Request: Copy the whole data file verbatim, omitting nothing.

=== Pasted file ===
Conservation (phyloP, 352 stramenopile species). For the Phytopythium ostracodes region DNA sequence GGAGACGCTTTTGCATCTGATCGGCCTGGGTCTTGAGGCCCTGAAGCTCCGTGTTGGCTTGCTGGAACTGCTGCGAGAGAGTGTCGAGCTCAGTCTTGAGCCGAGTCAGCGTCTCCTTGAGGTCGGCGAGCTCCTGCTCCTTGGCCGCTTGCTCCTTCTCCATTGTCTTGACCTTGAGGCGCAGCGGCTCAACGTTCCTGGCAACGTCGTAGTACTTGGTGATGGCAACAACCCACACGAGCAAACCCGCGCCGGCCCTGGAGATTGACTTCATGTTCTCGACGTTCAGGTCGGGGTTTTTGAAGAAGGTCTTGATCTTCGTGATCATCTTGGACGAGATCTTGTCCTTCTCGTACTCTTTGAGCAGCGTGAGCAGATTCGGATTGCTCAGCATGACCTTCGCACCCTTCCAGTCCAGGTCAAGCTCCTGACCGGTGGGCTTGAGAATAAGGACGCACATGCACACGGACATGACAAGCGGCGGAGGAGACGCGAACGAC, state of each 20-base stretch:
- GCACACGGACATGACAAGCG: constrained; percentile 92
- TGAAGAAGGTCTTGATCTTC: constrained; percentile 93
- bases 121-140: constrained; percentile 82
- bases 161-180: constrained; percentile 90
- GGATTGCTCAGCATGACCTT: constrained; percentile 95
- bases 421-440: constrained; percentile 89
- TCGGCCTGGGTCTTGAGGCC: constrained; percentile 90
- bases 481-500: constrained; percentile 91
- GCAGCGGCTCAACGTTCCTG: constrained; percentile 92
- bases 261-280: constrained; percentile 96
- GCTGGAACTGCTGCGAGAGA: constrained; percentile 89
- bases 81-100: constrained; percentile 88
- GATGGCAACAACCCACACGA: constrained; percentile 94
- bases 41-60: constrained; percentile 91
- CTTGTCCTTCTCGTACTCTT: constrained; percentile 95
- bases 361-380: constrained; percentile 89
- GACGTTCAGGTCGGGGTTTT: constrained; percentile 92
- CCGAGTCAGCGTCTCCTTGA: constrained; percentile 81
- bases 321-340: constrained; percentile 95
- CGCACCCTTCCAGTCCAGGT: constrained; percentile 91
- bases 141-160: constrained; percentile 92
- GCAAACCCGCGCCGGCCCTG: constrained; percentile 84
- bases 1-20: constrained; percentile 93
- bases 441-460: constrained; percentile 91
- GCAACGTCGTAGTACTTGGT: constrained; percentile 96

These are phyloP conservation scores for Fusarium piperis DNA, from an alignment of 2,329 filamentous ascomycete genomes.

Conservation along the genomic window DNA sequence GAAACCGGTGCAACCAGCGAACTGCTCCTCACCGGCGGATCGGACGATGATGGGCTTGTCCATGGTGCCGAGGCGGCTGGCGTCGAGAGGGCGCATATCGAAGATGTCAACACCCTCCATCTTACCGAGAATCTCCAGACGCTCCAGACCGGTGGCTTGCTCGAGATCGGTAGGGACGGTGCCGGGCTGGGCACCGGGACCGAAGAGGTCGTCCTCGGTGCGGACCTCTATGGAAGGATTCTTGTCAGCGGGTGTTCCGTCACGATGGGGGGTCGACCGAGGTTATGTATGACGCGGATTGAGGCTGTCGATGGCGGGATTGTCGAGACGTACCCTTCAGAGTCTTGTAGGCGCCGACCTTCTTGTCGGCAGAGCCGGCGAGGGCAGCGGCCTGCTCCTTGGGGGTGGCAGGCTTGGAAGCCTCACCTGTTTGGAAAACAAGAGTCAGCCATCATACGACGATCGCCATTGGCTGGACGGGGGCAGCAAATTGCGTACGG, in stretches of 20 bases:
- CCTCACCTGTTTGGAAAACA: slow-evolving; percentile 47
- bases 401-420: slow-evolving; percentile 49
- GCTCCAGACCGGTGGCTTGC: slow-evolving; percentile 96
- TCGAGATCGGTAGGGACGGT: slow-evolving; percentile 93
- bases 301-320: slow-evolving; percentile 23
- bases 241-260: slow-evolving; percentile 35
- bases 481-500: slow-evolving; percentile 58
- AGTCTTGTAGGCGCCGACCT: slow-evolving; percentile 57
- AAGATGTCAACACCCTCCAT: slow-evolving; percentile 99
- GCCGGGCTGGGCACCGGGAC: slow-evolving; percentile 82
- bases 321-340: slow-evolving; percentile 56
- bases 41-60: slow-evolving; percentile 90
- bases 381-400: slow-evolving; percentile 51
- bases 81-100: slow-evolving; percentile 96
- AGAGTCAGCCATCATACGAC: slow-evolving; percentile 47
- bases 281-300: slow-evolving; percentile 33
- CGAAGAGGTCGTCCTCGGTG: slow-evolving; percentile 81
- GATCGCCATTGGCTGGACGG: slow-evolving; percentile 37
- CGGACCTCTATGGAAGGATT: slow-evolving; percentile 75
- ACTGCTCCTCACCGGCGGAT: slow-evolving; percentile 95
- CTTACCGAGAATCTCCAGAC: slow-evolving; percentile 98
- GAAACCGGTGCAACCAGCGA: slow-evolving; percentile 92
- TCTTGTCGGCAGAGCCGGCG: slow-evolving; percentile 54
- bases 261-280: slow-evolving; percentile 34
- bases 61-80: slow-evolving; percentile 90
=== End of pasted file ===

Conservation (phyloP, 352 stramenopile species). For the Phytopythium ostracodes region DNA sequence GGAGACGCTTTTGCATCTGATCGGCCTGGGTCTTGAGGCCCTGAAGCTCCGTGTTGGCTTGCTGGAACTGCTGCGAGAGAGTGTCGAGCTCAGTCTTGAGCCGAGTCAGCGTCTCCTTGAGGTCGGCGAGCTCCTGCTCCTTGGCCGCTTGCTCCTTCTCCATTGTCTTGACCTTGAGGCGCAGCGGCTCAACGTTCCTGGCAACGTCGTAGTACTTGGTGATGGCAACAACCCACACGAGCAAACCCGCGCCGGCCCTGGAGATTGACTTCATGTTCTCGACGTTCAGGTCGGGGTTTTTGAAGAAGGTCTTGATCTTCGTGATCATCTTGGACGAGATCTTGTCCTTCTCGTACTCTTTGAGCAGCGTGAGCAGATTCGGATTGCTCAGCATGACCTTCGCACCCTTCCAGTCCAGGTCAAGCTCCTGACCGGTGGGCTTGAGAATAAGGACGCACATGCACACGGACATGACAAGCGGCGGAGGAGACGCGAACGAC, state of each 20-base stretch:
- GCACACGGACATGACAAGCG: constrained; percentile 92
- TGAAGAAGGTCTTGATCTTC: constrained; percentile 93
- bases 121-140: constrained; percentile 82
- bases 161-180: constrained; percentile 90
- GGATTGCTCAGCATGACCTT: constrained; percentile 95
- bases 421-440: constrained; percentile 89
- TCGGCCTGGGTCTTGAGGCC: constrained; percentile 90
- bases 481-500: constrained; percentile 91
- GCAGCGGCTCAACGTTCCTG: constrained; percentile 92
- bases 261-280: constrained; percentile 96
- GCTGGAACTGCTGCGAGAGA: constrained; percentile 89
- bases 81-100: constrained; percentile 88
- GATGGCAACAACCCACACGA: constrained; percentile 94
- bases 41-60: constrained; percentile 91
- CTTGTCCTTCTCGTACTCTT: constrained; percentile 95
- bases 361-380: constrained; percentile 89
- GACGTTCAGGTCGGGGTTTT: constrained; percentile 92
- CCGAGTCAGCGTCTCCTTGA: constrained; percentile 81
- bases 321-340: constrained; percentile 95
- CGCACCCTTCCAGTCCAGGT: constrained; percentile 91
- bases 141-160: constrained; percentile 92
- GCAAACCCGCGCCGGCCCTG: constrained; percentile 84
- bases 1-20: constrained; percentile 93
- bases 441-460: constrained; percentile 91
- GCAACGTCGTAGTACTTGGT: constrained; percentile 96

These are phyloP conservation scores for Fusarium piperis DNA, from an alignment of 2,329 filamentous ascomycete genomes.

Conservation along the genomic window DNA sequence GAAACCGGTGCAACCAGCGAACTGCTCCTCACCGGCGGATCGGACGATGATGGGCTTGTCCATGGTGCCGAGGCGGCTGGCGTCGAGAGGGCGCATATCGAAGATGTCAACACCCTCCATCTTACCGAGAATCTCCAGACGCTCCAGACCGGTGGCTTGCTCGAGATCGGTAGGGACGGTGCCGGGCTGGGCACCGGGACCGAAGAGGTCGTCCTCGGTGCGGACCTCTATGGAAGGATTCTTGTCAGCGGGTGTTCCGTCACGATGGGGGGTCGACCGAGGTTATGTATGACGCGGATTGAGGCTGTCGATGGCGGGATTGTCGAGACGTACCCTTCAGAGTCTTGTAGGCGCCGACCTTCTTGTCGGCAGAGCCGGCGAGGGCAGCGGCCTGCTCCTTGGGGGTGGCAGGCTTGGAAGCCTCACCTGTTTGGAAAACAAGAGTCAGCCATCATACGACGATCGCCATTGGCTGGACGGGGGCAGCAAATTGCGTACGG, in stretches of 20 bases:
- CCTCACCTGTTTGGAAAACA: slow-evolving; percentile 47
- bases 401-420: slow-evolving; percentile 49
- GCTCCAGACCGGTGGCTTGC: slow-evolving; percentile 96
- TCGAGATCGGTAGGGACGGT: slow-evolving; percentile 93
- bases 301-320: slow-evolving; percentile 23
- bases 241-260: slow-evolving; percentile 35
- bases 481-500: slow-evolving; percentile 58
- AGTCTTGTAGGCGCCGACCT: slow-evolving; percentile 57
- AAGATGTCAACACCCTCCAT: slow-evolving; percentile 99
- GCCGGGCTGGGCACCGGGAC: slow-evolving; percentile 82
- bases 321-340: slow-evolving; percentile 56
- bases 41-60: slow-evolving; percentile 90
- bases 381-400: slow-evolving; percentile 51
- bases 81-100: slow-evolving; percentile 96
- AGAGTCAGCCATCATACGAC: slow-evolving; percentile 47
- bases 281-300: slow-evolving; percentile 33
- CGAAGAGGTCGTCCTCGGTG: slow-evolving; percentile 81
- GATCGCCATTGGCTGGACGG: slow-evolving; percentile 37
- CGGACCTCTATGGAAGGATT: slow-evolving; percentile 75
- ACTGCTCCTCACCGGCGGAT: slow-evolving; percentile 95
- CTTACCGAGAATCTCCAGAC: slow-evolving; percentile 98
- GAAACCGGTGCAACCAGCGA: slow-evolving; percentile 92
- TCTTGTCGGCAGAGCCGGCG: slow-evolving; percentile 54
- bases 261-280: slow-evolving; percentile 34
- bases 61-80: slow-evolving; percentile 90